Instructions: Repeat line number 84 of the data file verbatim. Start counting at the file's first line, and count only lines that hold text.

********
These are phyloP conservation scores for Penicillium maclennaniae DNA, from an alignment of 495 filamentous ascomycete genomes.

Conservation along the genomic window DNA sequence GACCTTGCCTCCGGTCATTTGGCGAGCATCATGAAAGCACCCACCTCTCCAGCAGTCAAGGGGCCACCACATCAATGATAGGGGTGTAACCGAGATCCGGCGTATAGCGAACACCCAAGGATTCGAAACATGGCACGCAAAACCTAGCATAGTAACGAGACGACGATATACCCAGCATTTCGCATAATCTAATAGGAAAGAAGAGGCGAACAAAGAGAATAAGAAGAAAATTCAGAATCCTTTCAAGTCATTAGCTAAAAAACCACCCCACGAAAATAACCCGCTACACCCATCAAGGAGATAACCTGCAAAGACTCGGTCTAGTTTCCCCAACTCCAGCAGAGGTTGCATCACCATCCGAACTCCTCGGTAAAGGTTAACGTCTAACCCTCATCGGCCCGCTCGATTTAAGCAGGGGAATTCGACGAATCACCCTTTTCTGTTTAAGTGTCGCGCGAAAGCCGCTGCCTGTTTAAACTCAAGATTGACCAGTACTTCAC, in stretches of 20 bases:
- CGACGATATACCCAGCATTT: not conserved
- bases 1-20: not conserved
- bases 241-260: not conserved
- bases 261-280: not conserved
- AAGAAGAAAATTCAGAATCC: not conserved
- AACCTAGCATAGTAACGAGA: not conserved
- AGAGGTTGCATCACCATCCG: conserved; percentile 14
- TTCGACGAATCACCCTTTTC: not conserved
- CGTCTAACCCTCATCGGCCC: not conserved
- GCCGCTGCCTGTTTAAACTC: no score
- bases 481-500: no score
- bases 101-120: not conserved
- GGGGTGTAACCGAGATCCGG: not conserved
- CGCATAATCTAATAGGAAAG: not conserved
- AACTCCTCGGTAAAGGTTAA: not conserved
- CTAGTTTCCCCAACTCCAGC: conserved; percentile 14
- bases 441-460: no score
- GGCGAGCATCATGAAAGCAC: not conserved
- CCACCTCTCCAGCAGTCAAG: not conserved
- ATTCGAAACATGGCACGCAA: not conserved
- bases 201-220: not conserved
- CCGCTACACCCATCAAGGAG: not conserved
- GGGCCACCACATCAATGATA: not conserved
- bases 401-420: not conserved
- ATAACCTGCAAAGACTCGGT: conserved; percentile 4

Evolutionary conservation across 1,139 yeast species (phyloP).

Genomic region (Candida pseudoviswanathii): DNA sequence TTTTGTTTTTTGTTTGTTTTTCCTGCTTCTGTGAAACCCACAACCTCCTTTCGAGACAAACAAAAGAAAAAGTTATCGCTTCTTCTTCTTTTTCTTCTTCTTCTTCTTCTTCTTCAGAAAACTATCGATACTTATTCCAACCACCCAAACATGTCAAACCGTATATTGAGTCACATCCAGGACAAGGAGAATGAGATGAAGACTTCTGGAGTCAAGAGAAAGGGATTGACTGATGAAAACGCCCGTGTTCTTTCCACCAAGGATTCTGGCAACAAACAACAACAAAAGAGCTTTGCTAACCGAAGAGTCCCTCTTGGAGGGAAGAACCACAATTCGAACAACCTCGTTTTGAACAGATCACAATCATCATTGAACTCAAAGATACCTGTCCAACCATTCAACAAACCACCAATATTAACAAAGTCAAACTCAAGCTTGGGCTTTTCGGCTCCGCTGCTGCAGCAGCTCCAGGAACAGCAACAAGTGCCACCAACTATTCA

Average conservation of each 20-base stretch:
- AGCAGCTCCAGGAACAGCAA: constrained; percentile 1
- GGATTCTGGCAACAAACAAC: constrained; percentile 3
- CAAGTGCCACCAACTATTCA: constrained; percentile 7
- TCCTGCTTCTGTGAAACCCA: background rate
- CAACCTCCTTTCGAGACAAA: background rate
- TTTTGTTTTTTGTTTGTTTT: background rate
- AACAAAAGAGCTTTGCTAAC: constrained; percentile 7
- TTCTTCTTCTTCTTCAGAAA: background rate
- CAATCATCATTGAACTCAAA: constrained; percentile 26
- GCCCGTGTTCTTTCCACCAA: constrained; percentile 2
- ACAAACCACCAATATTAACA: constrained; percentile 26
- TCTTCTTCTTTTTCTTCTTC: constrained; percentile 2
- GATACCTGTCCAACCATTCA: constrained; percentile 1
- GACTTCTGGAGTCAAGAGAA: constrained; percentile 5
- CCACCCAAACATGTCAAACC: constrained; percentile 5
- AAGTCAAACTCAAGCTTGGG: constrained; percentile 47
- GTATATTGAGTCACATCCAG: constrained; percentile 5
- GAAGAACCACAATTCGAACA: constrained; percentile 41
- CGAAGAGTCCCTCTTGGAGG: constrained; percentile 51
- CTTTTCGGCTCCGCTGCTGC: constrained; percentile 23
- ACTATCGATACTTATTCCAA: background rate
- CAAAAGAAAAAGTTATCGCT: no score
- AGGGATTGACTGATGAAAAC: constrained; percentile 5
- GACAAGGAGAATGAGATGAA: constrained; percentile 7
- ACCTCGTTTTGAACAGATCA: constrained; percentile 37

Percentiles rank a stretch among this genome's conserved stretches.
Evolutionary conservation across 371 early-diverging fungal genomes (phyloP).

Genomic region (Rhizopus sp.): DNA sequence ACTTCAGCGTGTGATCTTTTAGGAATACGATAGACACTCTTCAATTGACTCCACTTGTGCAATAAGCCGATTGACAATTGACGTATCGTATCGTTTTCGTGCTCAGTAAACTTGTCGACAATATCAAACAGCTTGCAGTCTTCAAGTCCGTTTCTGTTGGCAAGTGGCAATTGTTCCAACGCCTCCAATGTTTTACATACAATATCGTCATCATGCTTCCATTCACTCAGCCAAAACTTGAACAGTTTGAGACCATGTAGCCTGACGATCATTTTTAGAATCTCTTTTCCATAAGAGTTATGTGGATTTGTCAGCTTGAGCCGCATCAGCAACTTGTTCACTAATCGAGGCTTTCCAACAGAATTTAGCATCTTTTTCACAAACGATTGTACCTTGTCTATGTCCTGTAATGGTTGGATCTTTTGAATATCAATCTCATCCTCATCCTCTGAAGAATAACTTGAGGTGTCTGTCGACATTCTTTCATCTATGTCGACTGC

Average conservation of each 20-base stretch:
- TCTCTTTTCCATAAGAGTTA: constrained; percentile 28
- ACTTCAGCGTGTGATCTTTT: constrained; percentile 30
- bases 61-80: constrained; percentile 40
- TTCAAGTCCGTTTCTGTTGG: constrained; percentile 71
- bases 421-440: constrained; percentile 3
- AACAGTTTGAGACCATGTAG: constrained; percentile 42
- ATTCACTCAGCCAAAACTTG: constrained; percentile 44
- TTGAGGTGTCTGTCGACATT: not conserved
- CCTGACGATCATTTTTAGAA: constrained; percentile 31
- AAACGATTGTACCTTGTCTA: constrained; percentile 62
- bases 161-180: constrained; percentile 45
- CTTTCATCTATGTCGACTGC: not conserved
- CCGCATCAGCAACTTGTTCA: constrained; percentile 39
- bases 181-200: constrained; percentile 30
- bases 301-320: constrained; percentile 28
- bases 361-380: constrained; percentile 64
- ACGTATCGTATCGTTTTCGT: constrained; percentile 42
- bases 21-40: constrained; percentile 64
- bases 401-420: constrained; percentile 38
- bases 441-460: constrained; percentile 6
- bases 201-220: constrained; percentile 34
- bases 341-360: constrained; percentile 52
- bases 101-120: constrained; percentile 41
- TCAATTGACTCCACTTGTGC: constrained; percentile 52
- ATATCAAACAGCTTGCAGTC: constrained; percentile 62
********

- ATATCAAACAGCTTGCAGTC: constrained; percentile 62